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Covid-19 Testing and Vaccines - A joint letter to parents from the Secretaries of State for Education and for Health and Social Care

A joint letter to parents of secondary school and college students in England on Covid-
19 testing and vaccines from the Secretaries of State for Education and for Health and

Social Care


(An original PDF of this document can be downloaded by clicking here)

(A link to the Department of Education regarding this letter can be found here)


11th October 2021


We know that children and young people have been hugely affected by the pandemic, both in
terms of their education and their ability to socialise and participate in activities that benefit
them outside of formal education.
We want to thank you as parents and guardians of secondary school and college students for
your support over the last eighteen months. We know this time has been difficult for many of
you, as well as for the young people you care for.
As students return to the classroom, we would ask for your continued support to make sure
your children are able to stay in face-to-face learning, by encouraging them to:
• test themselves for COVID-19 twice a week, and more frequently if they are specifically
asked to do so. This way, we can find individuals who have the virus but are not
showing symptoms, and stop them from passing it on to others.
• come forward for the COVID-19 vaccine. This is one of the best things young people
can do to protect themselves and those around them.
We know that students have missed a lot of time in school and college since the pandemic
started and that there is no substitute for face-to-face learning. Keeping students in the
classroom in the coming months is, therefore, a Government priority, both for their immediate
and longer-term wellbeing.
We know that some of you will be concerned about the health risks to the young people you
care for. We want to reassure you that the evidence shows that young people remain at very
low risk of serious illness from COVID-19.
However, we need to continue to reduce the spread of COVID-19. Young people who get ill
will need to miss school or college, and may spread it to others. That is why we are
encouraging you all to support your children to get vaccinated and to continue to test regularly.
This will help to detect cases early, reduce spread, and keep students in education.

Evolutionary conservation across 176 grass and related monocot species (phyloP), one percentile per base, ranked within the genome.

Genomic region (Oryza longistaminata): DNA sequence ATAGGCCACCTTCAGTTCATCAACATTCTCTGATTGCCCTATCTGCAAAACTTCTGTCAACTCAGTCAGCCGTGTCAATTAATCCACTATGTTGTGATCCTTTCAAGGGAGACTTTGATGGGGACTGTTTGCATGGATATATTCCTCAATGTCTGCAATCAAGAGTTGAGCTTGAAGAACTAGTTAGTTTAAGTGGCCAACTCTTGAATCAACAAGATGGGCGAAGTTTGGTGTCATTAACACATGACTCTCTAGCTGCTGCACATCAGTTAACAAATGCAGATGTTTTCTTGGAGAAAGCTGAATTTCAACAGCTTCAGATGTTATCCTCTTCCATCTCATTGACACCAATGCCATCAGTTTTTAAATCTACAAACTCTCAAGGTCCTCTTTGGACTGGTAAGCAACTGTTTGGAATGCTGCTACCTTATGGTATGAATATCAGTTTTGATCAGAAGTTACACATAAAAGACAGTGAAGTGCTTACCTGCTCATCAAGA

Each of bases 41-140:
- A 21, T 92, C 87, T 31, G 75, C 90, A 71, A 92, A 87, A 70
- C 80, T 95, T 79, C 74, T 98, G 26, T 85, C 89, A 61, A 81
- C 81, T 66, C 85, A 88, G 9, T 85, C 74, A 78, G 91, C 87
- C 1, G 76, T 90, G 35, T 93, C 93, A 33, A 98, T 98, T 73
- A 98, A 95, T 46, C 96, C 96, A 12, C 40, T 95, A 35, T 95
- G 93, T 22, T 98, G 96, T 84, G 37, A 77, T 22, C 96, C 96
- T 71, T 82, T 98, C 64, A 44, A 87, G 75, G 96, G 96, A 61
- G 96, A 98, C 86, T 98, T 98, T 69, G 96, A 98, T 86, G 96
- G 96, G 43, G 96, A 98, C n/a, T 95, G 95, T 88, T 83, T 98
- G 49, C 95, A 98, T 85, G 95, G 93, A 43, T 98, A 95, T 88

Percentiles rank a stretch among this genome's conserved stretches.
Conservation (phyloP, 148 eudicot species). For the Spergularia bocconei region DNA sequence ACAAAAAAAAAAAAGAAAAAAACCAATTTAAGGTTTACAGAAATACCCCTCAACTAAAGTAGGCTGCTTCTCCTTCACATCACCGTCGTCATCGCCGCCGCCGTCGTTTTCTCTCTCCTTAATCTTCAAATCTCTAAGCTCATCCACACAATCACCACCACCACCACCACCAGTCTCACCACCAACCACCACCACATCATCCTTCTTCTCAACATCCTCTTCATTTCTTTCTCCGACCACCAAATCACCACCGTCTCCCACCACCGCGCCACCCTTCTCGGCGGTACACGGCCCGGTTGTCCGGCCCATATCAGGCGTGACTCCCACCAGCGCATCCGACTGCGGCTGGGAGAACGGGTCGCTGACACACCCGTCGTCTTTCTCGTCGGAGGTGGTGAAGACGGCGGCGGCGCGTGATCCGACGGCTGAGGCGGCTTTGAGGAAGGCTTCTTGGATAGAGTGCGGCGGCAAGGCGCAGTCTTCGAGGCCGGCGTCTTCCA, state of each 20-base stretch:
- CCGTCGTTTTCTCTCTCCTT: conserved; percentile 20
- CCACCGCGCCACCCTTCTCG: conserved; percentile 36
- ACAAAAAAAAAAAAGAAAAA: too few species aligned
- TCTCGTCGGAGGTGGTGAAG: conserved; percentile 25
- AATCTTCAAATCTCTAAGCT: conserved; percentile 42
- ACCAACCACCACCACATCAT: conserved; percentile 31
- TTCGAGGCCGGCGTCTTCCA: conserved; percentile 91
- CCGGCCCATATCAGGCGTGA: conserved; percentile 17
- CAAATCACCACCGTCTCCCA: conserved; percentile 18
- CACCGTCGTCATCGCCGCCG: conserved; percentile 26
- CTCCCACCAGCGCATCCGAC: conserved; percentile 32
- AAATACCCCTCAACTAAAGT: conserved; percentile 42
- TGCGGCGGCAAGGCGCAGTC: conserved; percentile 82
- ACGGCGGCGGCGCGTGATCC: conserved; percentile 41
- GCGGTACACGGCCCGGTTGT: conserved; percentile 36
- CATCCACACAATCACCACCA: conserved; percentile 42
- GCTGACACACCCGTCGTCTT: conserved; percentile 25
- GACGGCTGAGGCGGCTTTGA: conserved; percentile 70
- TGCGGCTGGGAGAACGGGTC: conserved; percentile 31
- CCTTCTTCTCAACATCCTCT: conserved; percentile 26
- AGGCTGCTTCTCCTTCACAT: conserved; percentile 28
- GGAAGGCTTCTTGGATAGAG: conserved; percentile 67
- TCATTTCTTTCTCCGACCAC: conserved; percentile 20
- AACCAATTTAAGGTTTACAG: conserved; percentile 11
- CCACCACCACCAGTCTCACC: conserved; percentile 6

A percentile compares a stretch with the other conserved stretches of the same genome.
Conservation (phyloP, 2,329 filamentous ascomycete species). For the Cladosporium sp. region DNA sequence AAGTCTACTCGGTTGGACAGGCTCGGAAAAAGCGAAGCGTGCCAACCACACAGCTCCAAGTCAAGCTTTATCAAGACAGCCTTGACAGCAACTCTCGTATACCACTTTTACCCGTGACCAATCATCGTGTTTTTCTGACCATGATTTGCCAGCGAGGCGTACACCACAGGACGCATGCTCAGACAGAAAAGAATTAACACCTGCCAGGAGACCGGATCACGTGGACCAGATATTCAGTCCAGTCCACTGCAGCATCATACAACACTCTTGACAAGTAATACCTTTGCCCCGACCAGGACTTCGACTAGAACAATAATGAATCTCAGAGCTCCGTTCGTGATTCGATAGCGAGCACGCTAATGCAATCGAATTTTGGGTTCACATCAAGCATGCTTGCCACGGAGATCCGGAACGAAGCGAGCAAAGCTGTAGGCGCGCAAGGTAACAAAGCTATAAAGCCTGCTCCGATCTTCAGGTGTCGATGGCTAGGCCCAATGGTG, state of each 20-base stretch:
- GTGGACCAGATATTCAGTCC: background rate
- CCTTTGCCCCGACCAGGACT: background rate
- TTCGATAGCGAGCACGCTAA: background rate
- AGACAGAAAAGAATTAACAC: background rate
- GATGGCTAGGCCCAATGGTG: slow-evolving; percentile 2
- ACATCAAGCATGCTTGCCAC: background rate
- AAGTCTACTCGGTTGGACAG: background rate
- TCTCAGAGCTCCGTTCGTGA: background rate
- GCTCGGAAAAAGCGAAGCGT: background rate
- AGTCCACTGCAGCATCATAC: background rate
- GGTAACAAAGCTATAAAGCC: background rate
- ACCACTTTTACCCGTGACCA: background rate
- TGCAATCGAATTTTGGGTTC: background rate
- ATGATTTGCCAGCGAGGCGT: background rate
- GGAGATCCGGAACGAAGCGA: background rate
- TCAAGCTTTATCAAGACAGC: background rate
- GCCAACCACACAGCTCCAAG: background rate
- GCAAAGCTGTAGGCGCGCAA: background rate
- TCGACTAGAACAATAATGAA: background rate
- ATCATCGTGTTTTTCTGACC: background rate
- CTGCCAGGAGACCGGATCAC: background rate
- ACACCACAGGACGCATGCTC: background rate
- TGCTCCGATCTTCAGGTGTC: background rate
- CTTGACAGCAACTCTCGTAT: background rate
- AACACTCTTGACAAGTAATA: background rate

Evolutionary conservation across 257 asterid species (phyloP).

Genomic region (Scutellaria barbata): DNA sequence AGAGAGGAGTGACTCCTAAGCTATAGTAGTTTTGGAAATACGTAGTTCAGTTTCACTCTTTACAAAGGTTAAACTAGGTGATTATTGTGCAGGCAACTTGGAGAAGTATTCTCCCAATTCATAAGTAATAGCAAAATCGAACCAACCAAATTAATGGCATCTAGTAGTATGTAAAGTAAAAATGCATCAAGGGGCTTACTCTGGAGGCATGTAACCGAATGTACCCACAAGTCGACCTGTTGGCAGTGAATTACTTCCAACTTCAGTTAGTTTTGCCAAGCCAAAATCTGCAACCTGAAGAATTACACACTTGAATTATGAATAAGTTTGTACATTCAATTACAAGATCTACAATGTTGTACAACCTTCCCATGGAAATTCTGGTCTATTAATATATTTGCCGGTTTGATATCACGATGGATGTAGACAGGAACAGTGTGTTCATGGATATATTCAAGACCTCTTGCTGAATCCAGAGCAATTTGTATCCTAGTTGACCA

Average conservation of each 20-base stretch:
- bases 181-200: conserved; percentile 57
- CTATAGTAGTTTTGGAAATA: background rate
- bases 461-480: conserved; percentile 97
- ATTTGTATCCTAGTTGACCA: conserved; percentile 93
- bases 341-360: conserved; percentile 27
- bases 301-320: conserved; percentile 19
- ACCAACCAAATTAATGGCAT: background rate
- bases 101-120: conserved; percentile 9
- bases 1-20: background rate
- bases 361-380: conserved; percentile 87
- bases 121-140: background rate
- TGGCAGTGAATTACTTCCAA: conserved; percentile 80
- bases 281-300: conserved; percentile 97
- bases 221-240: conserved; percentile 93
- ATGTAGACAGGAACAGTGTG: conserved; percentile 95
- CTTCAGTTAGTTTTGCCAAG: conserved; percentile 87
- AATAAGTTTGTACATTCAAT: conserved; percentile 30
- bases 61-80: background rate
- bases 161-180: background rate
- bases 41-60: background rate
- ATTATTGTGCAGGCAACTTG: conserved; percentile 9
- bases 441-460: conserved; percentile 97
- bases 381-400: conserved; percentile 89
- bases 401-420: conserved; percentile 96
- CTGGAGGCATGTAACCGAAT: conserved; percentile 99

Vaccines are our best defence against COVID-19. They help protect young people, and
benefit those around them. Vaccination makes people less likely to catch the virus and less
likely to pass it on.

The COVID-19 vaccination programme for children aged 12-15 years has now started.
Thousands of young people across the country have already taken the opportunity to receive
their vaccines. If your child is 12-15 years old, a consent form and information leaflet from the
NHS will be sent home allowing you to provide consent for your child to receive their
vaccination at school.
We remind you that 16- and 17-year-olds can book their vaccination through the National
Booking Service or find a convenient walk-in site. Please do help your 16- and 17-year-olds to
book a vaccination if they have not already done so. We would also encourage you to book a
vaccination for yourself if you have not done so already, or if you have missed a second dose.
We ask that you support and encourage your children to test twice a week at home, every
week, with Lateral Flow Device (LFD) tests. This will help us reduce the transmission of
COVID-19 among our children. Please report and upload test results online, even if they are
negative or void, as this allows us to understand the virus and take additional action when
In addition to regular twice-weekly testing:
• Children displaying the symptoms of COVID-19 should self-isolate and get a PCR test.
• Children who receive a positive LFD result should isolate and book a PCR test to
confirm their result.
• Children who are identified as a close contact by NHS Test and Trace should take a
PCR test and continue to go to school while they wait for their result.
• In response to potential outbreaks, your school, college or local health team may
advise additional testing. For example, if your child is identified as close contact, they
may be asked to take daily LFDs, while they wait for their PCR result. In this scenario,
they should continue to attend school as long as their LFD results remain negative.
Additionally, please encourage your child to follow guidance on wearing face coverings in
crowded spaces with people they don't know well, for example on school transport.
We know that many of you will have questions or concerns about this, and we understand that.
The NHS website ( is an excellent source of advice, which we hope will be able to
answer many of your questions about testing or vaccination. If not, you can call the 119
service who should be able to help with questions on testing. When you get a vaccination
consent form for your child, it will include details of how you can ask further questions of your
local teams.


Thank you again for your support.